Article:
ADDENDUM!!!! Since writing this review, I must admit that I have been ensnared in the feverish intensity of “It’s All Good”. It pays to go back and listen to albums a second, third and even fourth time!!!!!
I have really enjoyed the last several albums from Bob Dylan. I loved the swing and the vitality and the hoppin’ band. So I was really excited to get the new record TOGETHER THROUGH LIFE. The front cover photo alone is worth the price of admission….young tangled half nekkid love in the backseat of a car (photo circa 1959 by Bruce Davidson). The back cover photo is kinda cool too…giving off a Buena Vista Social club feel except these are Romanian gypsies looking like 1930’s dustbowl out of work musicians getting together for their daily smokes and hang sessions.
So what do the photos have to do with the music inside? The cover speaks of the beginning of a lustful journey; the back of a road wearily travelled. Bob calls this a “romantic” record. I don’t really hear that. It came about because of Bob’s association with a French director who wanted some songs for his movie. On Bob’s website (www.bobdylan.com), he says “the movie’s kind of a road trip of self-discovery that takes place in the American South.” After Bob did the one song to be used in the movie, he just kept on going with the recording and in fact, surprised the record company by turning it in for an early release. The back cover photo is more telling. This album definitely has that bunch of old guys sitting around playing music for themselves and one or two onlookers vibe. Bob describes it as a 1950’s Chess Records blues feel.
The old guys on this record really aren’t THAT old though (Bob notwithstanding!) Mike Campbell, from Tom Petty’s Heartbreakers, is here on guitar and mandolin. Donnie Herron (BR549) is represented on steel guitar, banjo, mandolin and trumpet. Tony Garnier, who has played with Asleep at the Wheel and Tom Waits among many others and has played more shows with Bob than anyone else, is here on bass and George Recile, a New Orleans native, is on drums. There’s certainly a touch of Louisiana-ness on a song or two.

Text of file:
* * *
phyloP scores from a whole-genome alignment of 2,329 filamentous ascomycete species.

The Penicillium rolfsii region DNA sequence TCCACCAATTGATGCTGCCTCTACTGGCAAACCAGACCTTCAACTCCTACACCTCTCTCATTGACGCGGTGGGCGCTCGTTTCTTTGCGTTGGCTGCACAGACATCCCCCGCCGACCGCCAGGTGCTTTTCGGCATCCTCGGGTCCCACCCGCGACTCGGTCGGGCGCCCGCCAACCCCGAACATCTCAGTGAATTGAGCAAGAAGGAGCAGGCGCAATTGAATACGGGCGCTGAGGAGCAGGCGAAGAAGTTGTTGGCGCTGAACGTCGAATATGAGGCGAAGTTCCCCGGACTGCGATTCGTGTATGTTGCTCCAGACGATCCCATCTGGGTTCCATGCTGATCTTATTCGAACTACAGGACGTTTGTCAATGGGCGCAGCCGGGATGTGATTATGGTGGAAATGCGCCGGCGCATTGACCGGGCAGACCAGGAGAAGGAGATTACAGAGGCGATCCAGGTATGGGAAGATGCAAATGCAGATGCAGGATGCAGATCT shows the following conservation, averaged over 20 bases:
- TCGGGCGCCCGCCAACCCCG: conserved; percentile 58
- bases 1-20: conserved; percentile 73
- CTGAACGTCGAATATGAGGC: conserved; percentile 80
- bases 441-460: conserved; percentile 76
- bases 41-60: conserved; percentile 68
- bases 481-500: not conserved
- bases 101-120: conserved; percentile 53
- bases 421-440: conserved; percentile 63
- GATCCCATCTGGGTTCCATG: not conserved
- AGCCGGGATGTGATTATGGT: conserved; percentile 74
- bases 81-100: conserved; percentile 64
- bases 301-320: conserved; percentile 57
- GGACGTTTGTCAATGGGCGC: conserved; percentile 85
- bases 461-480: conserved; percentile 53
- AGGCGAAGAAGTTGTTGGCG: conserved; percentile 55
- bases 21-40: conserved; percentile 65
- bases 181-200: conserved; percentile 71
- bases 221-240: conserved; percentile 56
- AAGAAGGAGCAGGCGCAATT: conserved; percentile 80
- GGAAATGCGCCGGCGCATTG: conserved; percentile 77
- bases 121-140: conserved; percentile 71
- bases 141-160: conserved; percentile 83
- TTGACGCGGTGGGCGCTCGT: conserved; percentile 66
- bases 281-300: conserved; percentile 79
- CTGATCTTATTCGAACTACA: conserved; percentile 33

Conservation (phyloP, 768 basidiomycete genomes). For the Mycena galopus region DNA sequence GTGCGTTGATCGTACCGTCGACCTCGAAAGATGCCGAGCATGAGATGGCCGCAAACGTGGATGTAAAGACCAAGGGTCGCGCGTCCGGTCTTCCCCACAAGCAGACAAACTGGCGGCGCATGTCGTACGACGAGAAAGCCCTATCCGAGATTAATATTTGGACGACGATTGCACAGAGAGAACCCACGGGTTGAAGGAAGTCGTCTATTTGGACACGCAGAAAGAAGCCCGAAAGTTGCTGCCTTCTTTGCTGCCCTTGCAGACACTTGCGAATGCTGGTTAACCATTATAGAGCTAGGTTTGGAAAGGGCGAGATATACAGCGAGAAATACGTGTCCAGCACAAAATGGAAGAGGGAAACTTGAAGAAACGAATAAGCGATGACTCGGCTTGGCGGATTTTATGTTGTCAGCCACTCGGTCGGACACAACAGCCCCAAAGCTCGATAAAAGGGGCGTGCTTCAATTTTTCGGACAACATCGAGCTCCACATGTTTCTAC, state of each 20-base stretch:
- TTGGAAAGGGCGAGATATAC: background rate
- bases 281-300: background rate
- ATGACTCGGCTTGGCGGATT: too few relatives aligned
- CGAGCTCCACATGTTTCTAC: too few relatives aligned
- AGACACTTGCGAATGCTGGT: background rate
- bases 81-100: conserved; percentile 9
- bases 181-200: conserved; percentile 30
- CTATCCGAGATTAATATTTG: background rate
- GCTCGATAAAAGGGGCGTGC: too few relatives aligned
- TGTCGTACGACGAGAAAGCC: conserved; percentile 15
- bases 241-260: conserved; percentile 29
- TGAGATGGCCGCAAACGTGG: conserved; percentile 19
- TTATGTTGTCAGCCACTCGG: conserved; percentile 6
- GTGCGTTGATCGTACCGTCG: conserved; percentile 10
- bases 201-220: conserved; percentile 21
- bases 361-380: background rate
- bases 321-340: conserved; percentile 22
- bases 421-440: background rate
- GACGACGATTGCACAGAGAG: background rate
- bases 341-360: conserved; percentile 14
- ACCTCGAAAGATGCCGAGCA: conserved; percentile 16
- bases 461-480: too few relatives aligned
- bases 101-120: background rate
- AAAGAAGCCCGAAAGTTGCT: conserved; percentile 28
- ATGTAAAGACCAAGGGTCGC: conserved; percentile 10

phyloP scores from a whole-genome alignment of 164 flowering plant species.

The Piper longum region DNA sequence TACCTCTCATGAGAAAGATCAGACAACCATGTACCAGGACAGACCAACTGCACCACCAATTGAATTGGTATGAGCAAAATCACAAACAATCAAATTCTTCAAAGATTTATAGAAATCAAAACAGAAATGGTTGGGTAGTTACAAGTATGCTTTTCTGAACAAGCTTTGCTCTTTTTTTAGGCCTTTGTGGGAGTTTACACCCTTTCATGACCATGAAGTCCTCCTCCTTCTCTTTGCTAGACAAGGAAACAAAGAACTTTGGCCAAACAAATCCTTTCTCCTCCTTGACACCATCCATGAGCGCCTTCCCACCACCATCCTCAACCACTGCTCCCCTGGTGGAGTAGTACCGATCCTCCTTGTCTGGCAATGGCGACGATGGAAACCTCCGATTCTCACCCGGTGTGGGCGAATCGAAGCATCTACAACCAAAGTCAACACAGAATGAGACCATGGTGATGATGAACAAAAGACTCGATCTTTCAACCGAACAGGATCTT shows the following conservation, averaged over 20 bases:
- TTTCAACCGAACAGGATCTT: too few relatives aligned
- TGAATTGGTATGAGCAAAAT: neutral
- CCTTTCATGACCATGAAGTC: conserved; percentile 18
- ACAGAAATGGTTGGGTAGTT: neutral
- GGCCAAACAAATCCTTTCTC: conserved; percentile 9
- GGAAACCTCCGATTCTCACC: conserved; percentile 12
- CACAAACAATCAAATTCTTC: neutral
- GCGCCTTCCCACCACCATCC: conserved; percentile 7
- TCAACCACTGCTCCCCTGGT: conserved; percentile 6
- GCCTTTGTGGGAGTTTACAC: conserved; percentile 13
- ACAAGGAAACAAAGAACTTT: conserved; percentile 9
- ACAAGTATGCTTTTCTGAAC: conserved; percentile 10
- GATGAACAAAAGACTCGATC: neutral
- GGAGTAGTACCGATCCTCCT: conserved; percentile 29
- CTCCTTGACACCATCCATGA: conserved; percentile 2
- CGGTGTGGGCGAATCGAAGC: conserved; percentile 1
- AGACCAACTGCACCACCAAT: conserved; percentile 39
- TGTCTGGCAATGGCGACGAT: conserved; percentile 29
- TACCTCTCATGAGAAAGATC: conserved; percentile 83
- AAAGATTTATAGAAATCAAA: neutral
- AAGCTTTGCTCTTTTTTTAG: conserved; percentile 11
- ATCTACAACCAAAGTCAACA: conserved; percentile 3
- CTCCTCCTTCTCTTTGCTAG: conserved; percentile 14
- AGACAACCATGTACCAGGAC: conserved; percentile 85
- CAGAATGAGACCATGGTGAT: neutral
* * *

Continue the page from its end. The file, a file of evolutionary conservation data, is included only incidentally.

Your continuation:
More than anything, it is David Hidalgo’s accordion that defines the sound on this record. He manages to squeeze it in pretty much every song. I love David from Los Lobos and on this LP, the accordion adds a soupcon de Paris but mainly takes it South of the Border. But I gotta honestly say that my first reaction was “plop a sombrero on Bob’s head and wrap him in a serape.” I just didn’t hear anything that could distinguish this from any other mariachi band vying for a Cinco de Mayo gig.
I know. I know. Harsh. This is Bob Dylan for God’s sake. And that’s a problem for him. Because he’s actually BOB DYLAN!!!! And that’s why I also don’t get that he brought lyricist Robert Hunter (Grateful Dead) into the project. Why do you need to do that if you’re BOB DYLAN!!!!! It’s not like there’s some major poetic image inducing stuff going on here. There’s nostalgic Bob. There’s sarcastic Bob. He’s been both those Bobs before without needing lyric input from someone else. And also, while we’re talking about somebody elses, did Bob really need to borrow that much from “I Just Want to Make Love to You” for the construction of “My Wife’s Home Town?” (although he does give Willie Dixon musical credit.)
This album just doesn’t move and swing enough for me. It’s Bob’s 33rd studio album (although google him and you’ll find all different counts: 46th! 53rd!) and he really doesn’t have to prove anything to anyone. The fact that he produces his own records under the name Jack Frost indicates he doesn’t need direction from anyone. His gruff rasp of a voice is about as weathered as it can be, just short of needing a squirt of rustoleum. And because he’s BOB DYLAN!!!, we’ll continue to listen and await the next one turn in the road wherever he may travel.